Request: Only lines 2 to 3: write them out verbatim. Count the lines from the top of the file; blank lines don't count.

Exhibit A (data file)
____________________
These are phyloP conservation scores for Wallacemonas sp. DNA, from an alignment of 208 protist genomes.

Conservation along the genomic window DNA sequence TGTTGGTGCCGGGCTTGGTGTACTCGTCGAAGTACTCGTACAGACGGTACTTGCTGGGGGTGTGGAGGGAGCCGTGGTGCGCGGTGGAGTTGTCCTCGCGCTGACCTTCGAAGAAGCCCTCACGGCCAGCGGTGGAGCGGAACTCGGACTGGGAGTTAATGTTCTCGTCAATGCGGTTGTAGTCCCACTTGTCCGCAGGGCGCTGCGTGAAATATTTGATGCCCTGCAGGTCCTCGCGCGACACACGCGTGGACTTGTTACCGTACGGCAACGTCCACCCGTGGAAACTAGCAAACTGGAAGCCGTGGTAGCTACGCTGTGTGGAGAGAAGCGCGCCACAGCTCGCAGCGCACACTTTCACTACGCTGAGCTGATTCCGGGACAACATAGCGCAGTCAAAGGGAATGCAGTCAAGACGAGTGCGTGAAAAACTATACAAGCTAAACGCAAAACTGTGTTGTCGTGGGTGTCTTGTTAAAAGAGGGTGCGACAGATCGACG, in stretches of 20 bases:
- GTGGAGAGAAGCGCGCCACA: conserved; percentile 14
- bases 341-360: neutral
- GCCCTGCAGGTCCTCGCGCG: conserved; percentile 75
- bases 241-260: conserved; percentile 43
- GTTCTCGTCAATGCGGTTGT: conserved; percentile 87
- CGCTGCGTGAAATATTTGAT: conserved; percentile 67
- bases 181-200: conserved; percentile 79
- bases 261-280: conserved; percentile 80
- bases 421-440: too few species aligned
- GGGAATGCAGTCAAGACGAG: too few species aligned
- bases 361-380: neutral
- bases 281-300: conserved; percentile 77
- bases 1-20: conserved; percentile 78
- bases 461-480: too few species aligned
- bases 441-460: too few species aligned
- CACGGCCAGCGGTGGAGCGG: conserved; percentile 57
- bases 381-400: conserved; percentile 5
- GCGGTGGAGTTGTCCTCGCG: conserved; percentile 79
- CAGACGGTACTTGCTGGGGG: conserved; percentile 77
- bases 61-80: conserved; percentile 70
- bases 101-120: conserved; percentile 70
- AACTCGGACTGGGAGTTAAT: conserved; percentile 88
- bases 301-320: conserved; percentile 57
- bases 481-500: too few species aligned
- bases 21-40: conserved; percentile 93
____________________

Conservation along the genomic window DNA sequence TGTTGGTGCCGGGCTTGGTGTACTCGTCGAAGTACTCGTACAGACGGTACTTGCTGGGGGTGTGGAGGGAGCCGTGGTGCGCGGTGGAGTTGTCCTCGCGCTGACCTTCGAAGAAGCCCTCACGGCCAGCGGTGGAGCGGAACTCGGACTGGGAGTTAATGTTCTCGTCAATGCGGTTGTAGTCCCACTTGTCCGCAGGGCGCTGCGTGAAATATTTGATGCCCTGCAGGTCCTCGCGCGACACACGCGTGGACTTGTTACCGTACGGCAACGTCCACCCGTGGAAACTAGCAAACTGGAAGCCGTGGTAGCTACGCTGTGTGGAGAGAAGCGCGCCACAGCTCGCAGCGCACACTTTCACTACGCTGAGCTGATTCCGGGACAACATAGCGCAGTCAAAGGGAATGCAGTCAAGACGAGTGCGTGAAAAACTATACAAGCTAAACGCAAAACTGTGTTGTCGTGGGTGTCTTGTTAAAAGAGGGTGCGACAGATCGACG, in stretches of 20 bases:
- GTGGAGAGAAGCGCGCCACA: conserved; percentile 14